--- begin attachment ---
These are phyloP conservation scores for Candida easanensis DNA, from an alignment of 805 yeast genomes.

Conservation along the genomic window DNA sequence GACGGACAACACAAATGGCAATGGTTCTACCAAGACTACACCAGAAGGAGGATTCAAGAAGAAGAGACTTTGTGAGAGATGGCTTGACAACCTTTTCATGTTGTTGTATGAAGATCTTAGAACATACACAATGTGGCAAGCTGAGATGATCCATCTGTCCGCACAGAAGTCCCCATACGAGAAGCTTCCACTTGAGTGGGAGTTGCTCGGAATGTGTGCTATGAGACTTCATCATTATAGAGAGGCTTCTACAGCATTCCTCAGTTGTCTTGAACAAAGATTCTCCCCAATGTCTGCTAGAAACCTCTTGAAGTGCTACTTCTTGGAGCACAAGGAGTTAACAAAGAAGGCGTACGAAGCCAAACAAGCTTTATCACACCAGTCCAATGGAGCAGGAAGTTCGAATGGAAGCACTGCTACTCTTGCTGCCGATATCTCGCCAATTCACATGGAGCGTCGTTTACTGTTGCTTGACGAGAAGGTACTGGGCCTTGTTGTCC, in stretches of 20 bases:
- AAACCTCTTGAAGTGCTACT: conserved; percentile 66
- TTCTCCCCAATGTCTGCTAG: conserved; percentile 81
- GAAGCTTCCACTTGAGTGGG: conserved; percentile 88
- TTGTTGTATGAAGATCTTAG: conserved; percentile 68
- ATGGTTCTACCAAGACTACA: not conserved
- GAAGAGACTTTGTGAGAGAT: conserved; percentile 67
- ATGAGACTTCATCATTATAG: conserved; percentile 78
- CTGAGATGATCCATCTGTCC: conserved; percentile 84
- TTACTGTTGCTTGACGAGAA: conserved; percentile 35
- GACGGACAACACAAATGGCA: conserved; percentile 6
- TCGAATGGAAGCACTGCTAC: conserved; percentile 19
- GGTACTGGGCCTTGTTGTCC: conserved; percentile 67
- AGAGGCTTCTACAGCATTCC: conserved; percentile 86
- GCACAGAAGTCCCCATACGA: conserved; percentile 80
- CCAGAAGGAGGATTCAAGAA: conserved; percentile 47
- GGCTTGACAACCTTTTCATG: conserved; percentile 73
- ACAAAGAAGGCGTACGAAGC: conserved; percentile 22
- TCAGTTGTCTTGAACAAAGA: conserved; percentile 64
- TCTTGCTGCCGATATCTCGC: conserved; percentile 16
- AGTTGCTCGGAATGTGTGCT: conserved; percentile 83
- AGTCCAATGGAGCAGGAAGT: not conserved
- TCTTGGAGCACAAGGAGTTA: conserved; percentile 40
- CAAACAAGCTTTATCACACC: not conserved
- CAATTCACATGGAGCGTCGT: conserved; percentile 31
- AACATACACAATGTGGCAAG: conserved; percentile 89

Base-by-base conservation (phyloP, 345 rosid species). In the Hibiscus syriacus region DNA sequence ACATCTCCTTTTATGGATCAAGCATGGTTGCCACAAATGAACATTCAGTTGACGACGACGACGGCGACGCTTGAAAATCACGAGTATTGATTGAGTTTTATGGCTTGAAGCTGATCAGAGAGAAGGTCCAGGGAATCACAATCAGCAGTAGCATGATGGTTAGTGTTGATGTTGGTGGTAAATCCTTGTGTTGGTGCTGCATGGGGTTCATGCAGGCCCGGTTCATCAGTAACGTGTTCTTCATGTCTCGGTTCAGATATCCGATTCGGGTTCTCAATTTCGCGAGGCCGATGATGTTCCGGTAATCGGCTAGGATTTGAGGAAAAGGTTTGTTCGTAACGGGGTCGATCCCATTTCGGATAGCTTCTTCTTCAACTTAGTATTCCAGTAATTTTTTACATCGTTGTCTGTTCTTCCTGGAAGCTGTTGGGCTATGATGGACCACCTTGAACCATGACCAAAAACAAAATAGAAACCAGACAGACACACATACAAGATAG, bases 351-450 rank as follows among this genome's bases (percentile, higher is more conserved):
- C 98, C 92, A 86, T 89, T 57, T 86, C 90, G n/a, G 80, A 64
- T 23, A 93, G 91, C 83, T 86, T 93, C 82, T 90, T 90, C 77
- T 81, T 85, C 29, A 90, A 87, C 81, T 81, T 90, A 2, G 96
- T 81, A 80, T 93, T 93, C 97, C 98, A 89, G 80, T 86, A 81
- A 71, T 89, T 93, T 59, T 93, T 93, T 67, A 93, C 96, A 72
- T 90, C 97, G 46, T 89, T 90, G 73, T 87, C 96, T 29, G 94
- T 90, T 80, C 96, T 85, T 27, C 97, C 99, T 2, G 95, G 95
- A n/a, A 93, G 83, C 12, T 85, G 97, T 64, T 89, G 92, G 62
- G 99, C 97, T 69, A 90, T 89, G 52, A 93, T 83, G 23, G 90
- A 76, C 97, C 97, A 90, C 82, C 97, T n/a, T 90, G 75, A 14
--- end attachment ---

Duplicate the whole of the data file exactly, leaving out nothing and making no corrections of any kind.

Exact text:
These are phyloP conservation scores for Candida easanensis DNA, from an alignment of 805 yeast genomes.

Conservation along the genomic window DNA sequence GACGGACAACACAAATGGCAATGGTTCTACCAAGACTACACCAGAAGGAGGATTCAAGAAGAAGAGACTTTGTGAGAGATGGCTTGACAACCTTTTCATGTTGTTGTATGAAGATCTTAGAACATACACAATGTGGCAAGCTGAGATGATCCATCTGTCCGCACAGAAGTCCCCATACGAGAAGCTTCCACTTGAGTGGGAGTTGCTCGGAATGTGTGCTATGAGACTTCATCATTATAGAGAGGCTTCTACAGCATTCCTCAGTTGTCTTGAACAAAGATTCTCCCCAATGTCTGCTAGAAACCTCTTGAAGTGCTACTTCTTGGAGCACAAGGAGTTAACAAAGAAGGCGTACGAAGCCAAACAAGCTTTATCACACCAGTCCAATGGAGCAGGAAGTTCGAATGGAAGCACTGCTACTCTTGCTGCCGATATCTCGCCAATTCACATGGAGCGTCGTTTACTGTTGCTTGACGAGAAGGTACTGGGCCTTGTTGTCC, in stretches of 20 bases:
- AAACCTCTTGAAGTGCTACT: conserved; percentile 66
- TTCTCCCCAATGTCTGCTAG: conserved; percentile 81
- GAAGCTTCCACTTGAGTGGG: conserved; percentile 88
- TTGTTGTATGAAGATCTTAG: conserved; percentile 68
- ATGGTTCTACCAAGACTACA: not conserved
- GAAGAGACTTTGTGAGAGAT: conserved; percentile 67
- ATGAGACTTCATCATTATAG: conserved; percentile 78
- CTGAGATGATCCATCTGTCC: conserved; percentile 84
- TTACTGTTGCTTGACGAGAA: conserved; percentile 35
- GACGGACAACACAAATGGCA: conserved; percentile 6
- TCGAATGGAAGCACTGCTAC: conserved; percentile 19
- GGTACTGGGCCTTGTTGTCC: conserved; percentile 67
- AGAGGCTTCTACAGCATTCC: conserved; percentile 86
- GCACAGAAGTCCCCATACGA: conserved; percentile 80
- CCAGAAGGAGGATTCAAGAA: conserved; percentile 47
- GGCTTGACAACCTTTTCATG: conserved; percentile 73
- ACAAAGAAGGCGTACGAAGC: conserved; percentile 22
- TCAGTTGTCTTGAACAAAGA: conserved; percentile 64
- TCTTGCTGCCGATATCTCGC: conserved; percentile 16
- AGTTGCTCGGAATGTGTGCT: conserved; percentile 83
- AGTCCAATGGAGCAGGAAGT: not conserved
- TCTTGGAGCACAAGGAGTTA: conserved; percentile 40
- CAAACAAGCTTTATCACACC: not conserved
- CAATTCACATGGAGCGTCGT: conserved; percentile 31
- AACATACACAATGTGGCAAG: conserved; percentile 89

Base-by-base conservation (phyloP, 345 rosid species). In the Hibiscus syriacus region DNA sequence ACATCTCCTTTTATGGATCAAGCATGGTTGCCACAAATGAACATTCAGTTGACGACGACGACGGCGACGCTTGAAAATCACGAGTATTGATTGAGTTTTATGGCTTGAAGCTGATCAGAGAGAAGGTCCAGGGAATCACAATCAGCAGTAGCATGATGGTTAGTGTTGATGTTGGTGGTAAATCCTTGTGTTGGTGCTGCATGGGGTTCATGCAGGCCCGGTTCATCAGTAACGTGTTCTTCATGTCTCGGTTCAGATATCCGATTCGGGTTCTCAATTTCGCGAGGCCGATGATGTTCCGGTAATCGGCTAGGATTTGAGGAAAAGGTTTGTTCGTAACGGGGTCGATCCCATTTCGGATAGCTTCTTCTTCAACTTAGTATTCCAGTAATTTTTTACATCGTTGTCTGTTCTTCCTGGAAGCTGTTGGGCTATGATGGACCACCTTGAACCATGACCAAAAACAAAATAGAAACCAGACAGACACACATACAAGATAG, bases 351-450 rank as follows among this genome's bases (percentile, higher is more conserved):
- C 98, C 92, A 86, T 89, T 57, T 86, C 90, G n/a, G 80, A 64
- T 23, A 93, G 91, C 83, T 86, T 93, C 82, T 90, T 90, C 77
- T 81, T 85, C 29, A 90, A 87, C 81, T 81, T 90, A 2, G 96
- T 81, A 80, T 93, T 93, C 97, C 98, A 89, G 80, T 86, A 81
- A 71, T 89, T 93, T 59, T 93, T 93, T 67, A 93, C 96, A 72
- T 90, C 97, G 46, T 89, T 90, G 73, T 87, C 96, T 29, G 94
- T 90, T 80, C 96, T 85, T 27, C 97, C 99, T 2, G 95, G 95
- A n/a, A 93, G 83, C 12, T 85, G 97, T 64, T 89, G 92, G 62
- G 99, C 97, T 69, A 90, T 89, G 52, A 93, T 83, G 23, G 90
- A 76, C 97, C 97, A 90, C 82, C 97, T n/a, T 90, G 75, A 14